I just got back from one of the most positive life experiences I’ve ever had.
I have the good fortune of living near the hometown of one of NJ’s greatest treasures, Kevin Smith. I’ve been a long time frequenter of Smith’s local comic book shop, The Secret Stash. I’ve been digging through bins finding rare Dr. Strange titles while AMC’s Comic Book Men filmed in the background. I heard Clerk’s III was dropping when a friend of mine accidentally jogged through the set. This proximity has given an air of accessibility to a certain corner of nerd culture that has always felt a bit surreal.
When I saw Kevin Smith announcing that he would be hosting a live conversation with fantasy titan George R. R. Martin at his new theater “Smodcastle Cinemas” on Instagram, I thought I must have misread something. It seemed impossible that for the admission price of $30, I could join a small theater-full of people for an in person sit-down with these two legends.
I’m still not sure if what I experienced was real or something from one of my more elaborate childhood fantasies.
Despite showing up early, I was surprised to see a line of fans adorned in baseball caps, flannel shirts, and high heeled Doc Martin boots down the block. As I waited to be checked in, I heard snippets of convos about good and bad portrayals of Hobbits, incredulity over the upcoming Netflix payment tier system, and the writing habits of the evening's guest of honor.
The murmur of Andor reviews and deep Game of Thrones lore was suddenly drowned out by cheers as a long coated Kevin Smith popped out of the theater to greet the sidewalk with two thumbs up and a yell of “We’ll get you all in super soon!”
“Hurry the fuck up!” A member of the hoard jokingly yelled back.
A few minutes later, Smith emerged again to walk down the entire block-long line shaking each person’s hand individually and thank them for coming.
“Don’t worry! Winter may be coming but booze is waiting inside!”
Smith told us before disappearing back under the old-school theater marquee and opening the doors.
We shuffled in with very little pomp and circumstance. I expected the theater to feature ten minutes of security procedures and the same cold modern interior that I’ve come to accept and expect as the setting for an event featuring a guest of this status. I couldn’t have been more wrong. Smodcastle Cinemas feels like the kind of local movie theater I’ve watched fade away with my hairline and youth. Pop-Culture figures adorn the walls. The ticket booth and concession stand are staffed by local highschool kids who just seem stoked to have somewhere to hang out on a school night. Grilled cheese is a featured menu item alongside theater candy. They were out of grilled cheese…But, I did manage to snag the last Poptart which they kindly offered to warm up for me. I declined. I’m not a man of such sophisticated taste.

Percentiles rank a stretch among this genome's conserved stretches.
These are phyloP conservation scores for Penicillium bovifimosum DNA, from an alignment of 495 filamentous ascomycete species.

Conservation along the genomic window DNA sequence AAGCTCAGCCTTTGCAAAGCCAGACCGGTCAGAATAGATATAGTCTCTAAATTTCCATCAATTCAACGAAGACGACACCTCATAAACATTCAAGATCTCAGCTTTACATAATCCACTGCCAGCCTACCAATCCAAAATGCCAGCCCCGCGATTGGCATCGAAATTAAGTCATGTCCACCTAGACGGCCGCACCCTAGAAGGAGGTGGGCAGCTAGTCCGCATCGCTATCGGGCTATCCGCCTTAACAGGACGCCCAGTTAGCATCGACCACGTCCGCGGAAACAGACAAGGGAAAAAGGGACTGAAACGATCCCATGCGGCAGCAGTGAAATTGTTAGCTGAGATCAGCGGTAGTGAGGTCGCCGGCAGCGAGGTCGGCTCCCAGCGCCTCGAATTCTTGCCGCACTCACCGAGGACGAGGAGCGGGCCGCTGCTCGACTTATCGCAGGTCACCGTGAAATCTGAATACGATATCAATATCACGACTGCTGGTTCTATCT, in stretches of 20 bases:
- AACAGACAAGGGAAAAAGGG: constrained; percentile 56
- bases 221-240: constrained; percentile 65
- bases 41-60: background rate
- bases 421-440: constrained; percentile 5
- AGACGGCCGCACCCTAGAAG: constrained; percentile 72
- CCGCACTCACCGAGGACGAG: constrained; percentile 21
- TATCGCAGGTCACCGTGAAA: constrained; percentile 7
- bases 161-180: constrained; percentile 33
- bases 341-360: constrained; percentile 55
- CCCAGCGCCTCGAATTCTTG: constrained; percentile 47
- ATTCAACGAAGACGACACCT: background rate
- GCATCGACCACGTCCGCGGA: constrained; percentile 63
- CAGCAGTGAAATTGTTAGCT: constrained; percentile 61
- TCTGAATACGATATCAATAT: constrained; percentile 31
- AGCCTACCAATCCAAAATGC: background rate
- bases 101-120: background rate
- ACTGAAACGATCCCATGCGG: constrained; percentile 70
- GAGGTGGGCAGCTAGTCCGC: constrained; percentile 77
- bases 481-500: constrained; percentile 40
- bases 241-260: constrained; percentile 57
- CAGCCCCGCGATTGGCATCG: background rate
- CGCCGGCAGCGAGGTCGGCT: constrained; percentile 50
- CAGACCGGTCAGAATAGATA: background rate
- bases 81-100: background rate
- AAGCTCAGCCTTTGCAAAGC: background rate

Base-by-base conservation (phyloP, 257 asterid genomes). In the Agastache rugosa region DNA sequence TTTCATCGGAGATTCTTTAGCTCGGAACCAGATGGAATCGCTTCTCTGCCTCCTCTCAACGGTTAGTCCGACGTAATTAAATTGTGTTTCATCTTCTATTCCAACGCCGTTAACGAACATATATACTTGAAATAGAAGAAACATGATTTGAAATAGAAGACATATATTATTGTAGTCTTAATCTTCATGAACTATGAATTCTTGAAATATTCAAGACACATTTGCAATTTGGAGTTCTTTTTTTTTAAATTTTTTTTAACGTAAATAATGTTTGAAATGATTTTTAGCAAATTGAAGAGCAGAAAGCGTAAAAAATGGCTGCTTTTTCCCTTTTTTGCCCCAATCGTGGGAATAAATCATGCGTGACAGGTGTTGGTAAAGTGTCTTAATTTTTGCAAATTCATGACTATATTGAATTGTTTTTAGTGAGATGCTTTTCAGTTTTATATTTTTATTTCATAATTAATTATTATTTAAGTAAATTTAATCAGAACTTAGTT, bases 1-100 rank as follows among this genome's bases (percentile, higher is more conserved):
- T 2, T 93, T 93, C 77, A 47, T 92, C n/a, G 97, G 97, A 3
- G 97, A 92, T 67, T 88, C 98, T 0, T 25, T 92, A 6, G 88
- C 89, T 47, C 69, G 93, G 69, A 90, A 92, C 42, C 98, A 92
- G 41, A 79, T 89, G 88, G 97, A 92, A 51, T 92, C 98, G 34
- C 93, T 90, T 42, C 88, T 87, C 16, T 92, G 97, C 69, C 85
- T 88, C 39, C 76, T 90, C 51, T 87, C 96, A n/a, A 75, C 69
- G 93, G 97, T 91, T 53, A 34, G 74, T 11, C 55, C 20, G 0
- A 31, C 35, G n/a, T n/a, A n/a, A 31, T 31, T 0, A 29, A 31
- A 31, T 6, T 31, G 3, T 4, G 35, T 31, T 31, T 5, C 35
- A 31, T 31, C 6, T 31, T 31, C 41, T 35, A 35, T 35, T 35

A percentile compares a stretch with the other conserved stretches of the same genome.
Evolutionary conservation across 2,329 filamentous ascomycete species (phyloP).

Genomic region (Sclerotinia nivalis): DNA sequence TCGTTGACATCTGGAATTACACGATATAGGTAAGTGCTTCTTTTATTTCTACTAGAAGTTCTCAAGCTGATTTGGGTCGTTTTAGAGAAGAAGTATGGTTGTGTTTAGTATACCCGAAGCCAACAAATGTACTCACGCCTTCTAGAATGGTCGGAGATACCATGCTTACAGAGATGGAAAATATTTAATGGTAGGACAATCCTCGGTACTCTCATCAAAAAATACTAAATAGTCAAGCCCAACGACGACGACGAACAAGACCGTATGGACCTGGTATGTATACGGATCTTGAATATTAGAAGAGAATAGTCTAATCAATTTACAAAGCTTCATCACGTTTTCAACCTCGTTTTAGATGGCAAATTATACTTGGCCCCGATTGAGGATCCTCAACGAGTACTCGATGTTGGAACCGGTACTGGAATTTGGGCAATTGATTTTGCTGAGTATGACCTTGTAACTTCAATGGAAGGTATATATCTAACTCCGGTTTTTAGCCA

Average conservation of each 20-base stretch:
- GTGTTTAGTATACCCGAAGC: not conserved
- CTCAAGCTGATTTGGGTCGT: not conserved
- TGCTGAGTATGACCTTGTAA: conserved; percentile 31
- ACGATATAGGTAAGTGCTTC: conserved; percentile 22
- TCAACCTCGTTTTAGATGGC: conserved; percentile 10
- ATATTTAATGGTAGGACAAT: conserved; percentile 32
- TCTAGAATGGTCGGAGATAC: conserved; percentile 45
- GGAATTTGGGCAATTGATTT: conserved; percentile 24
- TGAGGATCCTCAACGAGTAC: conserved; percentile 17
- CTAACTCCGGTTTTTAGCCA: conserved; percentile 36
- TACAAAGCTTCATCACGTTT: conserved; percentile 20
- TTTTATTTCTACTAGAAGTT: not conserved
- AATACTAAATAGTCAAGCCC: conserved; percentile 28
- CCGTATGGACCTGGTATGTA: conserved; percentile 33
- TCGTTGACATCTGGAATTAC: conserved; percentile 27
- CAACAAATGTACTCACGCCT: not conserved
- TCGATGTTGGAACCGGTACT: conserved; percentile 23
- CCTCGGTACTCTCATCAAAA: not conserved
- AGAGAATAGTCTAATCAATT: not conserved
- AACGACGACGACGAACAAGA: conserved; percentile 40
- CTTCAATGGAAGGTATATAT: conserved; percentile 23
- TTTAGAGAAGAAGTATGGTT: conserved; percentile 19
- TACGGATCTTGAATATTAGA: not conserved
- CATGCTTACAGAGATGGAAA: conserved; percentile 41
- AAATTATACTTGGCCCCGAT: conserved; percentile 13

I found my seat and before too long, the show began. Smith introduced the guest by reading a fan letter that Martin wrote as a child to the writers of The Fantastic Four which was published in the 20th issue of the comic. After taking the stage, Martin confirmed that this was most likely his earliest published work. In his typical down-to-earth manner, Smith continued in this fashion; teeing up stories from Martin's childhood, his early career, and discussion of his infamously slow writing habits. After each question, Smith would place his microphone back down on the table and become as rapt as the rest of the audience in Martin’s long-winded and delightful musings. The interview was an absolute treasure trove of rare insider info and hot-takes from Martin. While I initially intended for this piece to be a clickbait condensation of these bits, I think I’ll save them for the minute long social media video where they belong.
Instead, this is my own fan-letter to Kevin Smith. Better yet, this is a thank you letter to the man.
I feel as if an extremely valuable part of my childhood was restored. I had a fun night out at a theater. I still love a night at the movies as much as anyone, but I’ve sorely missed the communal nature of going down and hanging out at an independent local theater. Kevin Smith has built a beautiful little spot that seems focused on bringing together fans and nerds in a way that lets them feel like participants in the culture rather than just consumers. The evening was a celebration of fandom rather than an exploitation of it.
I will absolutely be returning for the promised foot races down the aisles and Q+A’s for movies that Smith had no part in making. Smodcastle Cinemas is a spot. It's not hip or chic or pretentious. It’s fun. It’s alive. If you’re ever lucky enough to find yourself nearby, do yourself a favor and stop in.